We continue our coverage of Hurricane Sandy with another look at the Belmar area. When you speak to beach town residents, the ongoing feeling is still one of suspicion when it comes to real timelines of rebuilding and regaining the quality of life they lost, but also one of encouragement for jobs well done by city, government and residential volunteers, who jumped right in to help in this continuing tale of aftermath triumph and tragedy. I spoke with musician and Belmar Elementary School teacher Tom Brennan, a member of Shore Blue, who tells us in his own words what happened and where it’s changed his life:
“My daughter’s birthday is October 29. This past fall was her first birthday away from the family. She had started her freshman year at college. In August, I dropped her and her brother off down in New Orleans, where they both go to school. Louisiana was promptly hit with Hurricane Isaac. Although it did not flood where my kids were, they spent three days without power. We were beside ourselves with worry. Little did we know…
After we got through the terror of the wind the night of 10/29, we woke to a changed world. Our home on 11th Ave. in Belmar did not get flooded, but like everyone else, we were without power. Worse, our boardwalk and beachfront were destroyed. The surreal feeling I get when I look at the pictures I took is hard to describe. Sometimes it feels like it happened to someone else.
Because I am a teacher at Belmar Elementary School, I was unable to work until power was restored and the building made safe for students. My wife, our youngest son, Sean, and I spent the next two weeks or so volunteering at Belmar Borough Hall. We pumped basements, cleaned mud, threw out memories destroyed by the storm, unloaded trucks and cars, gave directions to the FEMA office, tried to help people get what they needed.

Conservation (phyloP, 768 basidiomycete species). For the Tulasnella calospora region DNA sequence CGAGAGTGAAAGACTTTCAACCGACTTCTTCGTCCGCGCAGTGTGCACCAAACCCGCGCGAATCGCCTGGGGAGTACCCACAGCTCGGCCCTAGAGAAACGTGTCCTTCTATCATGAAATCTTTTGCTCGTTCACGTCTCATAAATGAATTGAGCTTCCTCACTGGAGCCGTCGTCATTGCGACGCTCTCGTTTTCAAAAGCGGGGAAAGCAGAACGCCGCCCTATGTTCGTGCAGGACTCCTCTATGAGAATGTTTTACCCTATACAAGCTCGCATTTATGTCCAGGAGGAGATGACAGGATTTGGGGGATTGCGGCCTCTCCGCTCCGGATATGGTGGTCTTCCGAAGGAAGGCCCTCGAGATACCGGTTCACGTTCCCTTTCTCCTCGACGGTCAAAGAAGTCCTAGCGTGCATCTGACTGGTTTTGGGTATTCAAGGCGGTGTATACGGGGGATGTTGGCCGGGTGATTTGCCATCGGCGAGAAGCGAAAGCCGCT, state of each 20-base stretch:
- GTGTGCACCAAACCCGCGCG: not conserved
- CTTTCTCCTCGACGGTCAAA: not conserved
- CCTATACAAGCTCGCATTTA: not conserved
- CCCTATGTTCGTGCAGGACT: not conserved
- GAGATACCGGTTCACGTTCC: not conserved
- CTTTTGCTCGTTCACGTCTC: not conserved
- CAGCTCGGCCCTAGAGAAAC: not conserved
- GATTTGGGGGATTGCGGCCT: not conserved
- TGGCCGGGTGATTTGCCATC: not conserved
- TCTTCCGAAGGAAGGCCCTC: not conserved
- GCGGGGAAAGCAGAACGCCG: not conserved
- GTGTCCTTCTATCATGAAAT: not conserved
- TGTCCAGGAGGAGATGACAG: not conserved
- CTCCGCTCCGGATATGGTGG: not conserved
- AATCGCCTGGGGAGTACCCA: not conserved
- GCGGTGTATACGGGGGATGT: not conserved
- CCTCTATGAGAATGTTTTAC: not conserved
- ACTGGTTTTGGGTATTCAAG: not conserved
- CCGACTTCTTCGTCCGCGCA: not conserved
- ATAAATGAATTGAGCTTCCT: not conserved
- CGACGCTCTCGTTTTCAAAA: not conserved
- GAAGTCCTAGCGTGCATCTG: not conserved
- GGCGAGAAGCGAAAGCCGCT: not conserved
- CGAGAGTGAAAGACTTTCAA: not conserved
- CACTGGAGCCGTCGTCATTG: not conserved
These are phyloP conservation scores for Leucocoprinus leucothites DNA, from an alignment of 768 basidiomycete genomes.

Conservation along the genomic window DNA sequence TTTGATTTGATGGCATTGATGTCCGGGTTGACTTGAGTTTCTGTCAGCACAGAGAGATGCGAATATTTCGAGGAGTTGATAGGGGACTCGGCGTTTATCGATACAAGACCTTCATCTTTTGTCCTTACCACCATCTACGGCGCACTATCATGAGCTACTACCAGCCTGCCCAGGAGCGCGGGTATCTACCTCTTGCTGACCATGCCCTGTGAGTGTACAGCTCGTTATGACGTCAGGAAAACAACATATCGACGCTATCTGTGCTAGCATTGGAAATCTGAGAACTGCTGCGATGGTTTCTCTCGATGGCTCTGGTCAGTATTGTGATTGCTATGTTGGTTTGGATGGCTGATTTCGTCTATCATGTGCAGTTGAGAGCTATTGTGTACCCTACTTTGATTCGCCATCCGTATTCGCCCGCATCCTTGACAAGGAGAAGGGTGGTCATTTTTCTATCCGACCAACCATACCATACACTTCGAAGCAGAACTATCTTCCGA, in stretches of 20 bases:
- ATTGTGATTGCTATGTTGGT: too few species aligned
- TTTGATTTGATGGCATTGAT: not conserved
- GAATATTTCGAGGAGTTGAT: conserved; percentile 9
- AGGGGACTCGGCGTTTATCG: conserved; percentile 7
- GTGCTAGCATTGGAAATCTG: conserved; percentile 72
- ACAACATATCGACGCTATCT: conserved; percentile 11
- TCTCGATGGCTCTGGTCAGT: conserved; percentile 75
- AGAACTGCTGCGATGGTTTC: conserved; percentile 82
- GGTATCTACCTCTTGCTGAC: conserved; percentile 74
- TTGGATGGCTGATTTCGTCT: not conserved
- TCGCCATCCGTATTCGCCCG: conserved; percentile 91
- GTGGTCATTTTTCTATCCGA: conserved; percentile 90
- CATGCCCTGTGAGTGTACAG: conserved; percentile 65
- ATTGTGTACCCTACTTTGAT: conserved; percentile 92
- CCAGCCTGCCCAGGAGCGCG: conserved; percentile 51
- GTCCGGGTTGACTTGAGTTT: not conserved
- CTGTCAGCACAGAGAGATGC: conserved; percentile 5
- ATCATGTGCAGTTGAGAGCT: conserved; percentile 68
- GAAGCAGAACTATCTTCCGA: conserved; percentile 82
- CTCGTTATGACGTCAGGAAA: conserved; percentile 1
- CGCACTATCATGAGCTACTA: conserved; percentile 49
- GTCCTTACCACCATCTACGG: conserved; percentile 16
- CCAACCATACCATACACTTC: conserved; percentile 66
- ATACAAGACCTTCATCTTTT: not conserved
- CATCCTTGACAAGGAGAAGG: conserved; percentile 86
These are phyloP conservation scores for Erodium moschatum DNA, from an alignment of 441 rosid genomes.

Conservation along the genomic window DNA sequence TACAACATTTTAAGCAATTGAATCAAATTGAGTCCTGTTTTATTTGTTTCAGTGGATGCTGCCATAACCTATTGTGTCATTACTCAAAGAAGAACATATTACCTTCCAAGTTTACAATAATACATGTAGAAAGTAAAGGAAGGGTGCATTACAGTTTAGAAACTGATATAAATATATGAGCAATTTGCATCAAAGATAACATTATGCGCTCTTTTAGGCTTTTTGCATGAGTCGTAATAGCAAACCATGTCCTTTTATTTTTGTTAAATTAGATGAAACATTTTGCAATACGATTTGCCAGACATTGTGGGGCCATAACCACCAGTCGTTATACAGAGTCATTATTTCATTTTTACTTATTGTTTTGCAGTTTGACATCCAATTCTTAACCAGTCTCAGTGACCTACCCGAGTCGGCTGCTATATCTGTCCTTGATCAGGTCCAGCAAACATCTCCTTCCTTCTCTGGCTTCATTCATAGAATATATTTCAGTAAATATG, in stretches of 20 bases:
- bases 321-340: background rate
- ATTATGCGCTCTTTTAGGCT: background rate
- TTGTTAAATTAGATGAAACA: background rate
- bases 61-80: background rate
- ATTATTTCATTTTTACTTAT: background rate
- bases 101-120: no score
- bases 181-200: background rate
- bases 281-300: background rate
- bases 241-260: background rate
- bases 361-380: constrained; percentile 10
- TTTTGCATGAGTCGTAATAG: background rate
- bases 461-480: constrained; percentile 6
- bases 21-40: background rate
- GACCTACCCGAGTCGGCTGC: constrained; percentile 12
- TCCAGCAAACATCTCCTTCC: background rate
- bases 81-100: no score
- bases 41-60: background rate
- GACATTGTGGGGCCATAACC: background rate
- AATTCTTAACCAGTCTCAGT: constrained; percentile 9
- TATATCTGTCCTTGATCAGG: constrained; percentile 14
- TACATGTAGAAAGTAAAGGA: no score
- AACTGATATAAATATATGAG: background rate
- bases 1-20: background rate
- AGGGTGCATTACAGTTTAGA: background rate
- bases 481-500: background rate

As a teacher for more than 10 years, I was a familiar face to many of the children and parents that came to Borough Hall looking for help and information. My wife, a former borough council president, was in the same position. I hope it helped people to see a familiar face. It definitely helped me.
On the musical side, my band, Shore Blue, lost one of our favorite places to play. Like many of my colleagues at the Belmar school, I spend my summers working for the beach utility. For the past five years, I have been a badge checker at the 13th Ave. gate, next to the pavilion where Matisse Restaurant was located. I got to know owners Mary and Tony Wall, their kids and the whole extended family. The restaurant was truly a family affair. Nice people.
Three summers ago, Mary told me she was looking for a band to play Wednesday evenings on the back deck over the beach. “Do you know any bands?” she asked. “Well, of course!” We started the next week. Anyone who has played music overlooking the beach while the sun went down and sang while the moon rose out of the sea can tell you nothing else compares. We had some fabulous times performing there.
I saw Mary Wall two days after the storm. Everything she and her family had poured themselves into was gone. The 13th Ave. Pavilion was condemned. They had to get what they could—equipment, supplies—out of the building before it was knocked down at the end of the week. It was heartbreaking to see such a nice lady cry. Why did such evil things happen to such nice people?
When you look at the new boardwalk now, it looks fine. But there’s no sign of the buildings, nothing to reflect the memories and good times that were made there. It’s a weird feeling. I don’t know if I’ll ever get used to it.
I’m very proud of my town and the way we’ve been working to rebound from the destruction. Shore Blue has found a new gig at 10th Ave. Burrito on Sunday afternoons. The beach staff is ready to get to our new gates and start another season. We’ve worked hard with our students, some of whom are still displaced from their homes, to try to help them feel safe and to excel in their education. Things are good. But they’ll never be the same.”
The aftermath stories of Sandy will continue in our pages as we listen to the real situations that continue to be played out along the shore. Stay tuned next week as we visit more shore areas. If you have a story, please email me at firstname.lastname@example.org.